Has Saadat Hasan Manto’s image of a “troubled genius” and his dark and disturbing writings on Partition eclipsed his versatility as a writer and storyteller? Perhaps yes, believes Saba Mahmood Bashir who has come out with an English translation of Manto’s “Shikari Auratein”, which was originally published in 1955.
Titled “Women of Prey” and published by Speaking Tiger, the new book contains about half a dozen raunchy, hilarious short stories and two sketches – all of them bringing forth the lesser-known side of the legendary Urdu writer. “Manto’s name has come to be synonymous with his short stories set around the Partition, like ‘Toba Tek Singh’, ‘Kaali Shalwar’, ‘Boo’ and ‘Khol Do’. Unfortunately, these stories have eclipsed the complexity, range and versatility of his work,” Bashir says.
“Manto’s case is similar, to an extent, to that of his contemporary Ismat Chughtai, who is identified more with her ‘controversial’ story ‘Lihaaf’ than any of her other masterpieces. Readers have rarely appreciated the complete oeuvres of these two masters of Urdu literature,” she says in the book. The stories and sketches in “Women of Prey” show a completely different side of Manto – raunchy, mercilessly funny and gloriously pulpy, even when they end in tragedy.
“For those who know Manto only for his heart-wrenching Partition stories, this book shows a different genre of writing, presenting him as an accomplished writer of pulp fiction and comedies of manners as well as a caustic columnist,” Bashir says.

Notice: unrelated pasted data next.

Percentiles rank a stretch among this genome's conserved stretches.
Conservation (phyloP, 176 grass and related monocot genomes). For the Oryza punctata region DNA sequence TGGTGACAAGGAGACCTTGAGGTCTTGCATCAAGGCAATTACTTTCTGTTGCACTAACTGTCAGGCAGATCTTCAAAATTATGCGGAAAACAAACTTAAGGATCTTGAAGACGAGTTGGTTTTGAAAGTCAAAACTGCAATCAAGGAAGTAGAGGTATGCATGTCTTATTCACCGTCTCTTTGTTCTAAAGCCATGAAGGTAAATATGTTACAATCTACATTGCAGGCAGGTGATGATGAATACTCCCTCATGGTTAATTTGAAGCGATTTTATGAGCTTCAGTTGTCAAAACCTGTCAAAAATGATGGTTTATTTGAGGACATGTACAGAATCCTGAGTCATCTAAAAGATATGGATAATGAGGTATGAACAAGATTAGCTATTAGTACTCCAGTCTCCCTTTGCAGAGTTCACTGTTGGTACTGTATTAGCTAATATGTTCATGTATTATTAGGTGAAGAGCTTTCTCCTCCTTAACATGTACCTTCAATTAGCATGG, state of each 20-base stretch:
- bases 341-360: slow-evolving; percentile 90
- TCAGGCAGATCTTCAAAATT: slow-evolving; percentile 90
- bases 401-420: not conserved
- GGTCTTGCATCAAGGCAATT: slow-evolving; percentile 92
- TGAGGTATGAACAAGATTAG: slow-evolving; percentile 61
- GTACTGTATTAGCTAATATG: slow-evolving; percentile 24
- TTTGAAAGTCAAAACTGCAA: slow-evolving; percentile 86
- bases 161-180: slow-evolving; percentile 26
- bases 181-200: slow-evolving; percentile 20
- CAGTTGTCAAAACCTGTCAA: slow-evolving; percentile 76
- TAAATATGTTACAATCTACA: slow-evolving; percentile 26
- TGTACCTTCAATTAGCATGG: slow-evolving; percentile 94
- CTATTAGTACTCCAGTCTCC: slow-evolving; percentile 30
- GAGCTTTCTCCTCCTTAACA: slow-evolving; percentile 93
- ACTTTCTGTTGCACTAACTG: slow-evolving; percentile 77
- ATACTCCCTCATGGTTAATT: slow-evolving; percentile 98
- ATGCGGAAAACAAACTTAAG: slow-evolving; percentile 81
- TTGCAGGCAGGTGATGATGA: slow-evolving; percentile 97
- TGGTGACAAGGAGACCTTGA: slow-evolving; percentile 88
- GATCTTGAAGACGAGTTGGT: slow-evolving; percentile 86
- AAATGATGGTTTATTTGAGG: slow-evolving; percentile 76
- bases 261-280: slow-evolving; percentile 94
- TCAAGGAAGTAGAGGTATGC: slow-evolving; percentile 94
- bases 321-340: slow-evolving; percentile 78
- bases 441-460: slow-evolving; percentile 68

An author, poet and translator, Bashir’s published works include “Memory Past” (2006), “I Swallowed the Moon: The Poetry of Gulzar” (2013) and “Gulzar’s Aandhi: Insights into the Film” (2019). When it comes to translation, she says, there is never a right or wrong word, per se, but a good word and a better word and it all depends on how well acquainted the translator is with the cultural nuances of the source language, along with her command over the target language.
“There are always words, phrases and idioms steeped in a cultural milieu, which is almost impossible to replicate in the target language. In all such cases, I have made honest and desperate attempts to retain the cultural fabric of the original to the best of my ability,” Bashir says. Nevertheless, she admits translating Manto was challenging because of the obscure colloquial language he used along with his sly, ironic wordplay.
“His characters spoke in the language of their social milieu. The test was to be able to translate the nuances and connotations so wrapped up in that bygone era to which the author belonged,” she says. A journalist, author and film screenwriter, Manto was born in Ludhiana in 1912 and died in 1955 at the age of 42 in Pakistan, where he migrated post-Partition after a creatively productive stay in the-then Bombay.
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